Intro to Laplacian Filters and Image Blending from Scratch
Consider a scenario in which you wanted to blend two images. Suppose you start with these two images: one of an apple and one of an orange.
If you wanted to blend two, into a half-apple, half-orange image, you could take the left half of the apple and combine it side-by-side with the right half of the orange.
But this image looks terrible. It’s incredibly unnatural-looking, and the line split in the middle of the fruit sticks out like a sore thumb. What we want is an image more like this.
Note the smooth transition that blends the apple and orange. Although this still doesn’t look realistic, this is of course what we’d prefer over the unblended image. Laplacian pyramid image blending will allow us to do this:
Laplacian pyramid image blending isn’t limited to blending down the middle of an image. It can help blend contours, and merge images in all sorts of ways.
So how does it work?
The objective in Laplacian Pyramid Blending:
Given 2 input images and an image mask, blend the images in a seamless way.
The Laplacian Pyramid structure is as follows. It looks confusing, but is actually very straightforward.
The Laplacian pyramid builds from the Gaussian pyramid. The Gaussian pyramid serves to represent information, in this case an image, at different scales, at each of which the information from the original is preserved. In short, the Gaussian pyramid is a sequence of images, starting with the original, the original shrunk by ½, the original shrunk by ¼, and so on. At every transition of the pyramid, we want to downscale the image by a factor of ½.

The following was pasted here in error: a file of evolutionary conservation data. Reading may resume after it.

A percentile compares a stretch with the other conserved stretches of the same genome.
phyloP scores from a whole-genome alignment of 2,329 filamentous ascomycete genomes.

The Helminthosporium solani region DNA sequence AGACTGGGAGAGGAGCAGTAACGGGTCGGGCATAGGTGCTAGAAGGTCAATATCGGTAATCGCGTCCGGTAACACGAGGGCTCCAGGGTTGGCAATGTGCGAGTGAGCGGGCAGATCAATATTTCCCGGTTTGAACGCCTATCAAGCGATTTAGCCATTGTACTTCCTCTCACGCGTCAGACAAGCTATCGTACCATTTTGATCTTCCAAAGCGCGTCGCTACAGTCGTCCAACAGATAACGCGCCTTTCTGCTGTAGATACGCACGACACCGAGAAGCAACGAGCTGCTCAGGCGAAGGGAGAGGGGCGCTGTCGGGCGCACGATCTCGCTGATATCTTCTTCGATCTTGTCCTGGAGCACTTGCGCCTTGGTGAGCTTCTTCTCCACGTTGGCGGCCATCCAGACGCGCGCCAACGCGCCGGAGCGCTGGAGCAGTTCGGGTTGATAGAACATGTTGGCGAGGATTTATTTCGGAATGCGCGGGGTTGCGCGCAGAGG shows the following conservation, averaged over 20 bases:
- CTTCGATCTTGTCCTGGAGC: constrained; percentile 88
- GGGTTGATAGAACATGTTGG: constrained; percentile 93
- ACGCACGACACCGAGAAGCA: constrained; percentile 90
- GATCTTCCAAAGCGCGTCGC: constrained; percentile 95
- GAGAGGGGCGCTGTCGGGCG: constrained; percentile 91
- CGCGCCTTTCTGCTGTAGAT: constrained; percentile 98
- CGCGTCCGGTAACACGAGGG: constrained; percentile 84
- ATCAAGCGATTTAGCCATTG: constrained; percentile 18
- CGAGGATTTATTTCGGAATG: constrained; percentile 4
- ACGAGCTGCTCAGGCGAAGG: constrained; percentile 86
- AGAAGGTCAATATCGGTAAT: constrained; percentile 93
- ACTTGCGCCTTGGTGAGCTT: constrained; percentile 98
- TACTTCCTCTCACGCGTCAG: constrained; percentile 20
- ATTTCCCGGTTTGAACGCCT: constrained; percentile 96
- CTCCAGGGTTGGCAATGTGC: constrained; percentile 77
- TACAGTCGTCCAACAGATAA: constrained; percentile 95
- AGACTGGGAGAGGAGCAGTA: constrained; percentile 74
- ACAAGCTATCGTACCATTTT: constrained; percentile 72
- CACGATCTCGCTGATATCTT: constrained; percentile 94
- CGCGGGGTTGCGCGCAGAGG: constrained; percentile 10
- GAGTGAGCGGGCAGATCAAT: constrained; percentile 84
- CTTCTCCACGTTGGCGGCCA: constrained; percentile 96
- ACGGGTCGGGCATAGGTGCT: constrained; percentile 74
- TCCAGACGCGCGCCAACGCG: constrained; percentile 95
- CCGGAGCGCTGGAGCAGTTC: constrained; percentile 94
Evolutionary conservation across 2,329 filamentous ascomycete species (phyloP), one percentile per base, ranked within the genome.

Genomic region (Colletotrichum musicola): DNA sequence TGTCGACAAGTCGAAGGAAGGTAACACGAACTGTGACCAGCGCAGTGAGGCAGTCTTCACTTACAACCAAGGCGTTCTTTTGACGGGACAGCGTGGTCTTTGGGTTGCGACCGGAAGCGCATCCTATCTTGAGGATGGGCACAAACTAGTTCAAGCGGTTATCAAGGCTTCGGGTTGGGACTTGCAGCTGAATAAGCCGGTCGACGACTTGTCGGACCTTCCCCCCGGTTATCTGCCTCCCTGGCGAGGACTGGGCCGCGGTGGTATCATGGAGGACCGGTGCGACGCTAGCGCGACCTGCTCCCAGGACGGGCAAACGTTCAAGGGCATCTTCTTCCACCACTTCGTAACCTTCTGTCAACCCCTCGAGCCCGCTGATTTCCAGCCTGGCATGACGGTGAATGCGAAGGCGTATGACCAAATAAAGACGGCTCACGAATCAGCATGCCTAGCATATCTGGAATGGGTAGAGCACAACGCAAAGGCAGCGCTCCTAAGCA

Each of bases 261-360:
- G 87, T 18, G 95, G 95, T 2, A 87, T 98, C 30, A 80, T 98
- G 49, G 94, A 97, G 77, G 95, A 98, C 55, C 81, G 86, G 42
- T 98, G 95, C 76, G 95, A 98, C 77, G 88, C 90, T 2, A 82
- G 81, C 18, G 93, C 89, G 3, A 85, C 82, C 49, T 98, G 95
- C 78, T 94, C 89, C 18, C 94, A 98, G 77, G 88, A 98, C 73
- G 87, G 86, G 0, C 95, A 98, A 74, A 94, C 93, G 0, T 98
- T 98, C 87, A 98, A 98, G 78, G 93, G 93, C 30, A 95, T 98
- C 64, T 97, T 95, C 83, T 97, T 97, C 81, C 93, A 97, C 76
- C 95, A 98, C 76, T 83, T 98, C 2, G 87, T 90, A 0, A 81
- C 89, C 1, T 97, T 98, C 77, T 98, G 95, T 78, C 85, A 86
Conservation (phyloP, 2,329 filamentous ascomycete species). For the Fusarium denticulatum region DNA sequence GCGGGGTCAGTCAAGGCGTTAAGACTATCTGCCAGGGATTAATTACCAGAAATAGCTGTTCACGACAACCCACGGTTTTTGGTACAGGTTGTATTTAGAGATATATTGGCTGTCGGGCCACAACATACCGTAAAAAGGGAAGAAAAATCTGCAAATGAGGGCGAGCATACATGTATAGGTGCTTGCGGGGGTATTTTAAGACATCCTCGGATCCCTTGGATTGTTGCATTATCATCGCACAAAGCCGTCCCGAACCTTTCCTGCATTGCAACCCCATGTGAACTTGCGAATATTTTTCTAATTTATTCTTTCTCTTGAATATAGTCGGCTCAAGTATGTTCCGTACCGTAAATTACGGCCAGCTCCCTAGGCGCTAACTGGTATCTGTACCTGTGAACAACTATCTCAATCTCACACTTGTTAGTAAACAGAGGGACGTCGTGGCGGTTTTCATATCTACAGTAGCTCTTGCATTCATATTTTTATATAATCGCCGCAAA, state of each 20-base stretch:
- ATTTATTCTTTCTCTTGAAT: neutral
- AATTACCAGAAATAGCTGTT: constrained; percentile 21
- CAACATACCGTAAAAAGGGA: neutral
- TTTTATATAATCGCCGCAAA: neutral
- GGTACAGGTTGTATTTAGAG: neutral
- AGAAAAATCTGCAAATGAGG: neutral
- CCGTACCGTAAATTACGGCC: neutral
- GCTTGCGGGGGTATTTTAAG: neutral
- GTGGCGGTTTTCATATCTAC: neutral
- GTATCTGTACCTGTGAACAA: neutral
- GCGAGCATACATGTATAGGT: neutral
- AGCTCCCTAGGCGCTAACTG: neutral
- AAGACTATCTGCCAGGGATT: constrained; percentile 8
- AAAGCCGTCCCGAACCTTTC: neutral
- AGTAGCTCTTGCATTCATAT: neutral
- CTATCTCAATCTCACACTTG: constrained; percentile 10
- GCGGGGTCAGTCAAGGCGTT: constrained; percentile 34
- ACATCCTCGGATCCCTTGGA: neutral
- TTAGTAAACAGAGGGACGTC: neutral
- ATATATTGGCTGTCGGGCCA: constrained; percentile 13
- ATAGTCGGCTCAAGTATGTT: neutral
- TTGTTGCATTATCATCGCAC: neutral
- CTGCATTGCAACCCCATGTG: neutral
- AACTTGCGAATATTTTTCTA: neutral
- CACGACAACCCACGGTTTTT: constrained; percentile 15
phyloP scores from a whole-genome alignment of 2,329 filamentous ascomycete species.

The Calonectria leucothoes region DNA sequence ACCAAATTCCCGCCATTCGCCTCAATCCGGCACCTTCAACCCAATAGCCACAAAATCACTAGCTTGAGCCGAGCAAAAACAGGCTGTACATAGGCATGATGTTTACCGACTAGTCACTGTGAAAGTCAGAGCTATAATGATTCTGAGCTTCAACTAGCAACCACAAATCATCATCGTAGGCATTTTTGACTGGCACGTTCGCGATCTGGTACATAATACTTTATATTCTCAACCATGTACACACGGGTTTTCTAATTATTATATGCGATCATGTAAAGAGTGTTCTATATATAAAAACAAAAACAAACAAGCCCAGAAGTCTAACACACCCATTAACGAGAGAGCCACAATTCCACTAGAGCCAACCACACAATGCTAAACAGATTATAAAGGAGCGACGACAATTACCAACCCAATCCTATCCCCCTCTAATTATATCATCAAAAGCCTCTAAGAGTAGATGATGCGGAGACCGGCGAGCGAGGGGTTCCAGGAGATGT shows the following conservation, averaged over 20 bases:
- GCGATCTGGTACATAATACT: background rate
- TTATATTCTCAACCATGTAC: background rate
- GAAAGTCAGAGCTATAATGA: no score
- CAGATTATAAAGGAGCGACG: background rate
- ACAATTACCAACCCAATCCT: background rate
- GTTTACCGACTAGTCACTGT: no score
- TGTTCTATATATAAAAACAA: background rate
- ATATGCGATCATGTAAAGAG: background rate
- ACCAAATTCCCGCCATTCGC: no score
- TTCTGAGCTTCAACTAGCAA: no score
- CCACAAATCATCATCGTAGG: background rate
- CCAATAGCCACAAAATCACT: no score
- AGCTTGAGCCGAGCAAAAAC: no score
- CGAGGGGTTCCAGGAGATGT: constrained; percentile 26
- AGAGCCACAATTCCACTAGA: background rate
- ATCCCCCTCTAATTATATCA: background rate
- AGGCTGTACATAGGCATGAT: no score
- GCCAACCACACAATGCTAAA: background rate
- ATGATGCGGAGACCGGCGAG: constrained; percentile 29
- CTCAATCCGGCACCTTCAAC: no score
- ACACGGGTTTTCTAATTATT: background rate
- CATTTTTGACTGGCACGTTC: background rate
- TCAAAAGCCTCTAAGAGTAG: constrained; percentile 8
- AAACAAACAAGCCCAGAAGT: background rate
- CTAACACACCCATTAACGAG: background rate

To reduce the scale of the image by ½, Gaussian pyramids combine smoothing with down-sampling. First, the image is smoothed using a Gaussian filter, and then is down sampled by 1/2. To down sample by ½, just take every other pixel in each row and column.
You might be asking yourself, why not just down sample by ½, and skip the smoothing step? It still would result in a ½ scaled image. However, the problem lies in aliasing.
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When you down-sample by skipping over pixels, you are making it possible to lose important information from the image. Specifically, depending on the granularity of your down sampling, you might lose all areas of contrast. Take the below image for example. In checkerboard A and B, the downsampling occurs at enough of a frequency so that the pattern is preserved. However, in checkerboard C, the downsampling becomes at too low of a frequency and the sampled image is all black. In board D, the downsampled image isn’t representative of the original checkerboard pattern at all.
Smoothing reduces the maximum frequency of image features, and reduces sharp contrasts and fast changes that subsampling-only would miss. Gaussian smoothing the image by convolving it with a Gaussian filter essentially performs a low-pass filter over the image. The purpose of a low pass filter over an image is to retain the low-frequency information (think low contrast locations) within an image, while reducing the high frequency information (think edges). Smoothing removes the edges!